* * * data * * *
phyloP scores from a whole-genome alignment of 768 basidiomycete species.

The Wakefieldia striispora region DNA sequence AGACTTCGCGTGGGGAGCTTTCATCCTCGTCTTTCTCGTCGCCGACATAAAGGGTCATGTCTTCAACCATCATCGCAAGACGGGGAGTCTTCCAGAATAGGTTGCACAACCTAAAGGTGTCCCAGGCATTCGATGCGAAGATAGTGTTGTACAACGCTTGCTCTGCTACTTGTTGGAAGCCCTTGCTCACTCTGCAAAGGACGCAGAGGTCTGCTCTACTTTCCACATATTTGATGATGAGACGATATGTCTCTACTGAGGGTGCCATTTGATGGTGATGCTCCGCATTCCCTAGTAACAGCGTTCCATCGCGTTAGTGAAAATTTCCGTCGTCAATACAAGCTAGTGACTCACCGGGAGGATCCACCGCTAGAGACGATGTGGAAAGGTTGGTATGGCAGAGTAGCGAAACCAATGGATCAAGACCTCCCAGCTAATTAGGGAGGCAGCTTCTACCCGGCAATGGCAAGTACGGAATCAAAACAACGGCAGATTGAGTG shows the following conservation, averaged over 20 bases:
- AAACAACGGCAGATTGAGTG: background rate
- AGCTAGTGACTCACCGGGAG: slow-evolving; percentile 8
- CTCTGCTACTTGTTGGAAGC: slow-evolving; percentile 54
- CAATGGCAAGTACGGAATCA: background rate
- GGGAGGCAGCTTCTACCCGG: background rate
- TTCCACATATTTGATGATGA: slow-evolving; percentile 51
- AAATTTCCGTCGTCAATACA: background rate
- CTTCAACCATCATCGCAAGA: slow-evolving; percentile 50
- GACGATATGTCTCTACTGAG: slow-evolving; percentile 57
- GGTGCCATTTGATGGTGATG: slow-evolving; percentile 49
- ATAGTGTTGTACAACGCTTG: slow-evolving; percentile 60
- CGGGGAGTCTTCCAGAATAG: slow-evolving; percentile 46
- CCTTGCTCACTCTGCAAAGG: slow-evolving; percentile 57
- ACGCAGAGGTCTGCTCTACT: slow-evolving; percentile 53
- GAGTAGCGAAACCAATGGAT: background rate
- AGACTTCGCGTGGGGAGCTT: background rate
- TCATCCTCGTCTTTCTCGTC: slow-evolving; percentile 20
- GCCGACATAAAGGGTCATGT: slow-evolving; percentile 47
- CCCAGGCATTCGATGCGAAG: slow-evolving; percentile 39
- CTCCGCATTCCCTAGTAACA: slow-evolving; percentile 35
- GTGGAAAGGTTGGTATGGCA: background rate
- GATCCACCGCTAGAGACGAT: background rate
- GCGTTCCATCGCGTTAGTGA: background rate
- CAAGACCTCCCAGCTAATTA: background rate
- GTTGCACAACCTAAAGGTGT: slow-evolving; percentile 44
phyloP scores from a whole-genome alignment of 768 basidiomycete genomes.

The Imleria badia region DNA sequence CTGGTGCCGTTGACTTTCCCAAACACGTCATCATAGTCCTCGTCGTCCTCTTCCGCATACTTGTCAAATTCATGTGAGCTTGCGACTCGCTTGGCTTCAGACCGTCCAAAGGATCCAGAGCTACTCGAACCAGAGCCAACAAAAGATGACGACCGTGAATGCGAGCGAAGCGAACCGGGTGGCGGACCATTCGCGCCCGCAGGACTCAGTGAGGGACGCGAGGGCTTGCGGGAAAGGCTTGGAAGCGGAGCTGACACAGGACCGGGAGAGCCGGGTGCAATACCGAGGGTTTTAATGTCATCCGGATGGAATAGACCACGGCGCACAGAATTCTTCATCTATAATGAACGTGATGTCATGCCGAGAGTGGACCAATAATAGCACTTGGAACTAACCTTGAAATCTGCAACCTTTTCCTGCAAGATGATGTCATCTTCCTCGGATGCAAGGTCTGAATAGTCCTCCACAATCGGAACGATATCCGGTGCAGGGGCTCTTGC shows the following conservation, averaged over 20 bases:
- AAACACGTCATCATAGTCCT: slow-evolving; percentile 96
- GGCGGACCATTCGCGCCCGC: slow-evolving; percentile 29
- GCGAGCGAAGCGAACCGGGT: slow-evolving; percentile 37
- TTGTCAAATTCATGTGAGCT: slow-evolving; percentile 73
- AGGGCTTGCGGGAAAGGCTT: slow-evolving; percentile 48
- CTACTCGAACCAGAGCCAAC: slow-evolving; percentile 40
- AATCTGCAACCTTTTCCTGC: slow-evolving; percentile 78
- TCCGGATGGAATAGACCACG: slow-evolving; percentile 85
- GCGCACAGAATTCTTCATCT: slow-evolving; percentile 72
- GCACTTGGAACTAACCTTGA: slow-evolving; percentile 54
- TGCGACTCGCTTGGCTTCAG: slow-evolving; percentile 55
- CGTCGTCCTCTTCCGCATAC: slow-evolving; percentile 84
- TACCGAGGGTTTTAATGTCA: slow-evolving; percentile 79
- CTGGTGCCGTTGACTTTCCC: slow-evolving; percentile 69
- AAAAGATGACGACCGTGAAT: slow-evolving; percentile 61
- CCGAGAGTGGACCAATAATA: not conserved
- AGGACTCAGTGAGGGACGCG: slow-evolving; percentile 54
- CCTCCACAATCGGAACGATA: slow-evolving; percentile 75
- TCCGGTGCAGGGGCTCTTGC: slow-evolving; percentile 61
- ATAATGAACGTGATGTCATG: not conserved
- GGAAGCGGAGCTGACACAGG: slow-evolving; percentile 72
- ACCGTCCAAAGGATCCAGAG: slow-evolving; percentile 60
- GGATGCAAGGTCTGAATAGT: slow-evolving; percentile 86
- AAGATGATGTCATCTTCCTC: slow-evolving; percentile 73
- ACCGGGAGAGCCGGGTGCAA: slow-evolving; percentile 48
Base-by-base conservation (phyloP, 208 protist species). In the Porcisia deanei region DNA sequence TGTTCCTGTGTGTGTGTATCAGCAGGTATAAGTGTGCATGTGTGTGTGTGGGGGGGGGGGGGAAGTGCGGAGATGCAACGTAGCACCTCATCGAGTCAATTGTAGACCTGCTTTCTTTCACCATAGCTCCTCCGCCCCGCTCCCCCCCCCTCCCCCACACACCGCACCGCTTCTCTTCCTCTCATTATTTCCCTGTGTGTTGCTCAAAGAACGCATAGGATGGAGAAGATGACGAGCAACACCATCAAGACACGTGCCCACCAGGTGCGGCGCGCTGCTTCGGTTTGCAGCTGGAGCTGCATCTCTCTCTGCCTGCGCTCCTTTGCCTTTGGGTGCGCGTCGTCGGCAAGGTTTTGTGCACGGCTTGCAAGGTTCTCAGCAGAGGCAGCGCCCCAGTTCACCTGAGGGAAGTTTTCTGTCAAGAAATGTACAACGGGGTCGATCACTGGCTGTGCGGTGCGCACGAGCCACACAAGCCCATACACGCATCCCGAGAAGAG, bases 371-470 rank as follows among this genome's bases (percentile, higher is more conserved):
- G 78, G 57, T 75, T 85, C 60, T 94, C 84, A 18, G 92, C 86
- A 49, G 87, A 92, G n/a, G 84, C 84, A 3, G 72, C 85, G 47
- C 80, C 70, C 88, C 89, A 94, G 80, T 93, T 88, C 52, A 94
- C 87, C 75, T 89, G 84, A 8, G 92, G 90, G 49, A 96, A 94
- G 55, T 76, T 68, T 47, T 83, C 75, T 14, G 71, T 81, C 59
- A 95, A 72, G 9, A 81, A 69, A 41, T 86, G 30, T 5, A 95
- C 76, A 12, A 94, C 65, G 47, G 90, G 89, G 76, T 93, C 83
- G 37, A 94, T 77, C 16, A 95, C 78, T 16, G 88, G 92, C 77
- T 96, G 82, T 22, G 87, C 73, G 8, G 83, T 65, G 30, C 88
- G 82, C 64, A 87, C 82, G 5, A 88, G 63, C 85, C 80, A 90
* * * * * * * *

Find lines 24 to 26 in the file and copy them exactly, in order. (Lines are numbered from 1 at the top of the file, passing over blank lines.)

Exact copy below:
- GATCCACCGCTAGAGACGAT: background rate
- GCGTTCCATCGCGTTAGTGA: background rate
- CAAGACCTCCCAGCTAATTA: background rate